How To Increase Sales During Slow Times

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With the holiday shopping season long over, you might find that February is a slower time for your shop. But, just because you’re seeing fewer customers or slower days doesn’t mean you need to suffer. Switch things up while you have the time, and you might find that you can turn a slow season into a spectacular one.

Celebrate a Holiday

February is the perfect time to promote picture framing. Between Valentine’s Day and Family Day, there are many reasons for your customers to celebrate and then to commemorate their loved ones with gifts of framing. Use window displays, social media, and email to suggest framing for these holidays that centre around sentiment. As a framer, you specialize in preserving their best memories.

Increase The Average Ticket

If traffic is slower, you need to be able to increase the value of every sale. While upselling can be tricky – you don’t want to seem disingenuous – you can make simple suggestions to increase the price of every ticket. Conservation matboard instead of white core is an easy way to do this. So is showing the differences between regular glass and anti-reflective. You don’t always have to aim for the most expensive materials. A 5-10% increase on every order is achievable for you, not likely to scare customers away, and adds up over time.

Prepare For Busier Times

If you find yourself with spare time, make it work for you. An hour or two without a customer doesn’t need to be wasted time. Instead, use your downtime to clean, reorganize, and update. Make sure your pricing is up to date, and contact your suppliers for any new samples. You can even use the time to research and learn new tricks!

Some days are busier than others, but that doesn’t mean your entire business needs to stop on those slow days. Find ways to generate more business, and work on those things you’ve been putting off. You’re bound to see the results as shoppers start heading back to stores.

What’s Your Story?

Page2Image1Gone are the days when you could simply rent a retail space, open the door, and expect to bring in customers. Instead, you have to strategically compete with any number of brick-and-mortar and online retailers vying for the same framing business. Every day, you have to stand out, so that customers see you amidst your competitors. There are many little ways that you can achieve this, just by personalizing your business. It doesn’t matter how big or how small your company is, telling your story is an effective way to emphasize what sets your business apart and is a valuable tool to help get customers through the door.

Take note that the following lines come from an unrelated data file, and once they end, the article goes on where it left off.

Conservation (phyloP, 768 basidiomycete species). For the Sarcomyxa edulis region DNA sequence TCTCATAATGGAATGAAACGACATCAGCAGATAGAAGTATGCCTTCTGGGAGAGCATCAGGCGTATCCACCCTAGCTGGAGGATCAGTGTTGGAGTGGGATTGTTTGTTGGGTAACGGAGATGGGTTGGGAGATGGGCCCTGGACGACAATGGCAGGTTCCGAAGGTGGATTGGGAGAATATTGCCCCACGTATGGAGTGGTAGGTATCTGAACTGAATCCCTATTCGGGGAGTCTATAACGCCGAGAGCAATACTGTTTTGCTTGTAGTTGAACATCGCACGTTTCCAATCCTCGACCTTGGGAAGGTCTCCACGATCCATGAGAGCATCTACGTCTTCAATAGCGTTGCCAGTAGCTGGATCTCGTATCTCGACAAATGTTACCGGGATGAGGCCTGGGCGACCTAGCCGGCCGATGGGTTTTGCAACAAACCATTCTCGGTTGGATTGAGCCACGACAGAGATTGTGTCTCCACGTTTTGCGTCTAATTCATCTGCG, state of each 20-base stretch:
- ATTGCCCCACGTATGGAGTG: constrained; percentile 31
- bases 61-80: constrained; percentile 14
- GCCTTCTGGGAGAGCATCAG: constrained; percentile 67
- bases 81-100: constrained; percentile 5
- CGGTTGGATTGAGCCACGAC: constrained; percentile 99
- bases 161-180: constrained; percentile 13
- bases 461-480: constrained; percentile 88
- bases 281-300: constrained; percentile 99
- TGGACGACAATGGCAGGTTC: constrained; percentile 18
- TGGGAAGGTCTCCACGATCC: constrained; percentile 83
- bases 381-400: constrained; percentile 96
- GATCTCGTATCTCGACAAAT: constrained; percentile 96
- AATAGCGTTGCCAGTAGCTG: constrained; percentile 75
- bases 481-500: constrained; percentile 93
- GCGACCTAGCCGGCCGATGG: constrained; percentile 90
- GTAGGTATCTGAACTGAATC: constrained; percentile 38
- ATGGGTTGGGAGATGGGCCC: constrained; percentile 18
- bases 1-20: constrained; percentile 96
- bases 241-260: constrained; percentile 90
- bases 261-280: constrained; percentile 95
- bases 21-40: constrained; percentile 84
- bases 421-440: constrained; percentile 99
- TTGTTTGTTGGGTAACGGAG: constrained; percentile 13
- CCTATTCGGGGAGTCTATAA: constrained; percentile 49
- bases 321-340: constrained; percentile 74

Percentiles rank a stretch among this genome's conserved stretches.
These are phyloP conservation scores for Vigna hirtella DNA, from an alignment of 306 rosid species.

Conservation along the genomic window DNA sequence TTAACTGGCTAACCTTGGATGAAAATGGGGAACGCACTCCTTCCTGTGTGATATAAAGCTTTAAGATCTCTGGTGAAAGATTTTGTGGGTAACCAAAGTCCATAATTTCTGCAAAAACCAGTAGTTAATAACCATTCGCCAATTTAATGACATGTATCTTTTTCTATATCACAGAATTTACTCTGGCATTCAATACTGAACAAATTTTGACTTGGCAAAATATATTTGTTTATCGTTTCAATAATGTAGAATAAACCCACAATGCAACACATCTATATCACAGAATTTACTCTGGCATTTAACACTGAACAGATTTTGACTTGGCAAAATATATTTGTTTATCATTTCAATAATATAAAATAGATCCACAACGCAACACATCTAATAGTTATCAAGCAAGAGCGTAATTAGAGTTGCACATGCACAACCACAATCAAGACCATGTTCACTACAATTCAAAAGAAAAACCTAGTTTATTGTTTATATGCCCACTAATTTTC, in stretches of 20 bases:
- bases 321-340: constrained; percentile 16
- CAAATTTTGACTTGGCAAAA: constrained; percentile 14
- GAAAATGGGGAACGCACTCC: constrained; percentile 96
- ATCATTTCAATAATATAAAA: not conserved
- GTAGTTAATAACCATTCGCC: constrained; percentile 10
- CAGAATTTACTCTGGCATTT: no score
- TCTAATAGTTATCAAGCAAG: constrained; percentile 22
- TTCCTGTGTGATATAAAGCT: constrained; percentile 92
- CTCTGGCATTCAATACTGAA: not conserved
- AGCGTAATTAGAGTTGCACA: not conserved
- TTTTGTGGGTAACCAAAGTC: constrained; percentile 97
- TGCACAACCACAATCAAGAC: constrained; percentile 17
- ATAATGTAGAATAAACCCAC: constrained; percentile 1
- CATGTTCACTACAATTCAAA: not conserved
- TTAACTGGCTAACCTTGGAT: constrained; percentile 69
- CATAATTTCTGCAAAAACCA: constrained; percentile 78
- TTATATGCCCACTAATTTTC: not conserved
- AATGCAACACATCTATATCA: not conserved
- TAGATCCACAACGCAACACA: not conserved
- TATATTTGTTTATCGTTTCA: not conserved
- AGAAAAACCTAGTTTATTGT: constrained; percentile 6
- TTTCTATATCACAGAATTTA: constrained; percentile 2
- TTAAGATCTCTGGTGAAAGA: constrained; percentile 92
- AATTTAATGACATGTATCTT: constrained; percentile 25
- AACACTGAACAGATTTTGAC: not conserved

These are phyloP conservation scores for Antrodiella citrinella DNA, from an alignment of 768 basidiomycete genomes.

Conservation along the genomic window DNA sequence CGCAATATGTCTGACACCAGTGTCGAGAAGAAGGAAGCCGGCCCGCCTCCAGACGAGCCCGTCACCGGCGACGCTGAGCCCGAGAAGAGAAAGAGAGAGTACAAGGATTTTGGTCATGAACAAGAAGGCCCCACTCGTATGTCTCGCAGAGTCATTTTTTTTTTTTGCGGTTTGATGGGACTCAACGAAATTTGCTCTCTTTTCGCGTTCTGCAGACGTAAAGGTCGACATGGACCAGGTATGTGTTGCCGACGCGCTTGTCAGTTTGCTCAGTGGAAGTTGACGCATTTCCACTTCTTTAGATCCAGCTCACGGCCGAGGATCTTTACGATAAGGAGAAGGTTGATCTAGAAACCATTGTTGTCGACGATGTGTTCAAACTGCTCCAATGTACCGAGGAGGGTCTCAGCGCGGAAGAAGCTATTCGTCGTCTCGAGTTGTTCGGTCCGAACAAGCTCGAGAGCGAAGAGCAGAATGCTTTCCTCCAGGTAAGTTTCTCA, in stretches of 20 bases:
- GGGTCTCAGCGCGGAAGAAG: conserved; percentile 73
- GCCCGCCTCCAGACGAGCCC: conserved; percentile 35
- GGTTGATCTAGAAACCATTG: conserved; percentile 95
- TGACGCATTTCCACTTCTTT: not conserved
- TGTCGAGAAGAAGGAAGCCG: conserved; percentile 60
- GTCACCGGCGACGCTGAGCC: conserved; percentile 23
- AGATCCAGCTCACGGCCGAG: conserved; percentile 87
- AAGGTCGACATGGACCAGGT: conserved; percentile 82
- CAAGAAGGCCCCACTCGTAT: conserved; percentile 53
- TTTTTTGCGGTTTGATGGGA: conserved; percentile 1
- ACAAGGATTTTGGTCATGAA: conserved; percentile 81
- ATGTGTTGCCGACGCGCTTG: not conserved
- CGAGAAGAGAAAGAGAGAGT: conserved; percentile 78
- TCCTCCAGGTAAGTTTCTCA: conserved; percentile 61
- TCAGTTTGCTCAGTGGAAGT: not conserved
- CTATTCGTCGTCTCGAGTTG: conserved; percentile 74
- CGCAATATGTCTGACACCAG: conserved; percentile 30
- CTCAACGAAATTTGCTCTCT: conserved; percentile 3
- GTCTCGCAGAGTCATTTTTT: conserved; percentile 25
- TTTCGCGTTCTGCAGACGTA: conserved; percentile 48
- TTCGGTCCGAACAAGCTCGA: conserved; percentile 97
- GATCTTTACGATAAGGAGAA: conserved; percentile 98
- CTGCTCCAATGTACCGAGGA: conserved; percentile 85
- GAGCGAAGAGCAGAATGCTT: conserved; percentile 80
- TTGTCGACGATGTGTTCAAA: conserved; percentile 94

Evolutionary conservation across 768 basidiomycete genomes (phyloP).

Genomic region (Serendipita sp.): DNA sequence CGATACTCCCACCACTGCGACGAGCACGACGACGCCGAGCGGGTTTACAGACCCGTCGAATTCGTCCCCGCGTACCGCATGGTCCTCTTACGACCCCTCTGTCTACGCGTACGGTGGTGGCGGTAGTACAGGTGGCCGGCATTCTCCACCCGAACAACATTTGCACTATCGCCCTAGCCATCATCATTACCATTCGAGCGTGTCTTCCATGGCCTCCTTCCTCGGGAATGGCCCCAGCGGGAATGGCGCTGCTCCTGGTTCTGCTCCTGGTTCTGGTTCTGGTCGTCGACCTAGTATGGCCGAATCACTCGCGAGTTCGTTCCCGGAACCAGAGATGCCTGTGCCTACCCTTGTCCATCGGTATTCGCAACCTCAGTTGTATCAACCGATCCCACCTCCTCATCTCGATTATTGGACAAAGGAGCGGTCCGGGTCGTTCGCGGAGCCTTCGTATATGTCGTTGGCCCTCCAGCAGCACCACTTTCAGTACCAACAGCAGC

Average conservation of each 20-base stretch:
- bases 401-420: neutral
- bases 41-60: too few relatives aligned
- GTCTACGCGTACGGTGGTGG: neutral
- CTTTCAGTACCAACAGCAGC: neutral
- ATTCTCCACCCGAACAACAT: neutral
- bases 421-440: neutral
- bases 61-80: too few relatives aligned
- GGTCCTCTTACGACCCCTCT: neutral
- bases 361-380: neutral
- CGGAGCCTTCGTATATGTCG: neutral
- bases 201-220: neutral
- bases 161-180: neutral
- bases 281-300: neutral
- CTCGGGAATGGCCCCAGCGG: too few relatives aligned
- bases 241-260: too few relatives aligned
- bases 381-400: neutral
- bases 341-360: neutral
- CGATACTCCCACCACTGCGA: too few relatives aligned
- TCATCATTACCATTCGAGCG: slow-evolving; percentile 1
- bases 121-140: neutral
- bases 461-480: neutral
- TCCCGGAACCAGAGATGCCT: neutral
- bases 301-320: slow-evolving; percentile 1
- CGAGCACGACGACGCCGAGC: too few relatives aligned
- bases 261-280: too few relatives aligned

Who Are You?

You know who you are, but do your customers? Let them in. You can be as detailed as you like, but you want to focus on why you chose the picture framing industry and what it means to you. This can include your education, your motivation, and why you are the right choice to preserve your customers’ art and memories. You can add personal touches wherever you see fit. It’s about being personable so your customers can relate and connect with the people behind the business.

What Do You Do?

Do you have a specialty? Talk about it! You want your story to touch on the things that you’re an expert at. Being a picture framer requires more than the job title suggests. Make sure your biography and your story reflect this. List what you and your business specialize in and why it’s important to the core of your business and to your customers’ needs. Do you have a design background and want to help people beautify their space? Do you want to help preserve treasured family keepsakes? Are you interested in fashion and cutting edge techniques? Expanding on any of these suggestions tells a different story and caters to a different clientele, so use your story to appeal to the kind of customer that you want to work with and who would be intrigued by you.

What To Avoid

There are many stories that are simple and true but aren’t necessary to include in your business’ story. You maybe be family run or local, but so are many of your direct competitors. What makes your business stand out? If you want to emphazise that you’re family owned, tell your customers about your family. Why did they get started in the industry? Was the business passed down through a generation or more? Make it interesting and personal, otherwise it’s not a significant enough detail to include.

Share your story wherever you think it’s applicable. It can be a strong marketing tool in many ways. An “About Us” page on your website, in your logo or branding, or as a tagline can get your story out there. It helps to add a face to your company name, and give your customers a way to relate to you.

2019 Colour Trends: Coral